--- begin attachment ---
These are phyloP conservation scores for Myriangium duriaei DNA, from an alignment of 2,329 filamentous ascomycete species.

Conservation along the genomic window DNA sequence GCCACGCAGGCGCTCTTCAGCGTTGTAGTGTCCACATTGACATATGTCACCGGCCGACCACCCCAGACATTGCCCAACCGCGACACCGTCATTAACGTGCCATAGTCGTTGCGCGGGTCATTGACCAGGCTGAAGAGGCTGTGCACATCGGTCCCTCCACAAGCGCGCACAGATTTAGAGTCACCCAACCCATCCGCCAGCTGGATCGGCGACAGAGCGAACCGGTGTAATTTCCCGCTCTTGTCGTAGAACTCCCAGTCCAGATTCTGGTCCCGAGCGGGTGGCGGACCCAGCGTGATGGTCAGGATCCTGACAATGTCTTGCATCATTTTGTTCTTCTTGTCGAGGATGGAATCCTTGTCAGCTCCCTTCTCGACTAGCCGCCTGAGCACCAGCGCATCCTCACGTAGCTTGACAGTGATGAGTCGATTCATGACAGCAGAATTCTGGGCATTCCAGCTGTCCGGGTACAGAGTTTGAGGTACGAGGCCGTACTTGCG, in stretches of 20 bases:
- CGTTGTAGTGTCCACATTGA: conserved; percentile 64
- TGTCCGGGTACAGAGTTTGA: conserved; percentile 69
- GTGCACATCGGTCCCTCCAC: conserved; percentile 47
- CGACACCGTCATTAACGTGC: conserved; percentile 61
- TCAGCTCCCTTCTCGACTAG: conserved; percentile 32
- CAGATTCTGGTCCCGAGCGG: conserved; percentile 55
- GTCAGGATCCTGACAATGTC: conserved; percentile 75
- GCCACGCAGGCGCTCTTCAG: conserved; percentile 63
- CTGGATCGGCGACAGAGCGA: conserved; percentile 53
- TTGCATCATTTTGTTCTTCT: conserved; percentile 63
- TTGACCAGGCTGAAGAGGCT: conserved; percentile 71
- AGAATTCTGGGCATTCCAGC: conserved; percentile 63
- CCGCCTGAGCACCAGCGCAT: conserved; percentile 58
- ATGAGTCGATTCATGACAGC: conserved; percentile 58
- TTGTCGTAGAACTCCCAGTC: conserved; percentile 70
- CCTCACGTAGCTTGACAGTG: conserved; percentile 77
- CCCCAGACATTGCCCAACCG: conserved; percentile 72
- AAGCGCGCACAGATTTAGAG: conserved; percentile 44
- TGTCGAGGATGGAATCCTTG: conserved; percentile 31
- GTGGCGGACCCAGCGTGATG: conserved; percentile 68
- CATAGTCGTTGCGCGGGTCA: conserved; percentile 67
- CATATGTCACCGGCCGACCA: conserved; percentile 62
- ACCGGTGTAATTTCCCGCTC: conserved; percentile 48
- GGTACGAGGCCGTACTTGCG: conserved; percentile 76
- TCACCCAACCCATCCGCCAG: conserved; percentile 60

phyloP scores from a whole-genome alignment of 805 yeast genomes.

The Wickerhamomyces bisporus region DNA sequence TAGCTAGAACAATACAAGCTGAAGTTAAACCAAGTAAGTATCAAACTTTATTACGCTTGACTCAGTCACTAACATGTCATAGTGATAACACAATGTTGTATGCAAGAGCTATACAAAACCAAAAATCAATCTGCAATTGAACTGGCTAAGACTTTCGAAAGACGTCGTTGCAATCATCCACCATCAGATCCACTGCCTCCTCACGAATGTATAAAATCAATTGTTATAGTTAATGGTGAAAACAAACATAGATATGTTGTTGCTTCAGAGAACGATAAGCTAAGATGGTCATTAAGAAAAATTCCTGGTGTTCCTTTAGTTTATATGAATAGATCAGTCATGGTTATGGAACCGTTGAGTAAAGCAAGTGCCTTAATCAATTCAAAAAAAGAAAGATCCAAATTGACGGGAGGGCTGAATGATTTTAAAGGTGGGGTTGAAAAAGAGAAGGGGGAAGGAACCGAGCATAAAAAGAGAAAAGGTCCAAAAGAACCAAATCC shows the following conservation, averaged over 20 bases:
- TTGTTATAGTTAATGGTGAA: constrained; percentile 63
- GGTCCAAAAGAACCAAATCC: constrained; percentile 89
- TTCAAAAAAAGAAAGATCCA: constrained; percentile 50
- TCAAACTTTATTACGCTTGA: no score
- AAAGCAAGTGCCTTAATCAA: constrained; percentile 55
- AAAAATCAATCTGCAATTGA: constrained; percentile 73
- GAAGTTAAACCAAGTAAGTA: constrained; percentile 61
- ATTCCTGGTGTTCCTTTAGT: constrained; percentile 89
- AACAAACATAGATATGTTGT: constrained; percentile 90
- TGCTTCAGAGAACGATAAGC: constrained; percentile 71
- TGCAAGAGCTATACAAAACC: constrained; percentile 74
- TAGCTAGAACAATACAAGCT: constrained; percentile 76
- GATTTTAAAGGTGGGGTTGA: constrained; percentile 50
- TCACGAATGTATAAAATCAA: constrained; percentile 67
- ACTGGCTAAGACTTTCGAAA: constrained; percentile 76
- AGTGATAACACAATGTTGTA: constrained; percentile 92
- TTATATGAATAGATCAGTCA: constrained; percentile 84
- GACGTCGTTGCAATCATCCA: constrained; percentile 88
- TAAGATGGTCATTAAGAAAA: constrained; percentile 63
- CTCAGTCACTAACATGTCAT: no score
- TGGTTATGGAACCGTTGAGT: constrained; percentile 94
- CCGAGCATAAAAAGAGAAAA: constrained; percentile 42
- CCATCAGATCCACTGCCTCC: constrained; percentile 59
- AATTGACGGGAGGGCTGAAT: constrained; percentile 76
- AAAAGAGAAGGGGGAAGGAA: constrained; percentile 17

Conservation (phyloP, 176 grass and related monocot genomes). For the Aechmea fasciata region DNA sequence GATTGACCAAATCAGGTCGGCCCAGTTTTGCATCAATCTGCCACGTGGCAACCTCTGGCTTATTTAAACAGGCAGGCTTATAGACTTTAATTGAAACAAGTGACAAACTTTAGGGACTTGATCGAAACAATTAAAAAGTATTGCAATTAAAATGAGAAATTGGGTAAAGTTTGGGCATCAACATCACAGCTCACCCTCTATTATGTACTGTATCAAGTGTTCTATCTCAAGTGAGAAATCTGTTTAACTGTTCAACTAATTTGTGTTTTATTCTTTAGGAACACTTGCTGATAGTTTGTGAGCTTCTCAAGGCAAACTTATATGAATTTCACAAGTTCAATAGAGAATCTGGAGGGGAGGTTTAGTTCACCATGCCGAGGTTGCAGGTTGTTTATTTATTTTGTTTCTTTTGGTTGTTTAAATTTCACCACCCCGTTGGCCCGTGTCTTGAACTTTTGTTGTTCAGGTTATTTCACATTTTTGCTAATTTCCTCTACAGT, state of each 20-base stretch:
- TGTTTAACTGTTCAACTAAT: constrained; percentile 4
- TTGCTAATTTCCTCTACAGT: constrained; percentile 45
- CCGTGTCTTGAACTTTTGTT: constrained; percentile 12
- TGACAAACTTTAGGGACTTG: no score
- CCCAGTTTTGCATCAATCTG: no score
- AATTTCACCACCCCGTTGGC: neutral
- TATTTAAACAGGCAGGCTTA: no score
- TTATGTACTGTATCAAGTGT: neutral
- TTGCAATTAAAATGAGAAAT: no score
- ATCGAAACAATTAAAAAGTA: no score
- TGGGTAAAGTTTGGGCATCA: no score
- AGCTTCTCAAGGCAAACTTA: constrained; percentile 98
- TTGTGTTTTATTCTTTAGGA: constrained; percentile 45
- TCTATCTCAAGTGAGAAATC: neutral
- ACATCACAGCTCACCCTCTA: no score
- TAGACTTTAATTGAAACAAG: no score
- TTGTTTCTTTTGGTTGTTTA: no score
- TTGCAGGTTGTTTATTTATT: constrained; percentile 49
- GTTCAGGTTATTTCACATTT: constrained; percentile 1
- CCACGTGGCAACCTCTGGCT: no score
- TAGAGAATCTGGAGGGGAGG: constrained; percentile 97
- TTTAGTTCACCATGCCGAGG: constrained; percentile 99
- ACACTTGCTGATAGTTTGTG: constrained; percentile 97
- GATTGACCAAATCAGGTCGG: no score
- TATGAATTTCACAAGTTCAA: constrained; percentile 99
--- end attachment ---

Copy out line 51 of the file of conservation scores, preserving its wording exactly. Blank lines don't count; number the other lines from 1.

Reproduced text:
- CCGAGCATAAAAAGAGAAAA: constrained; percentile 42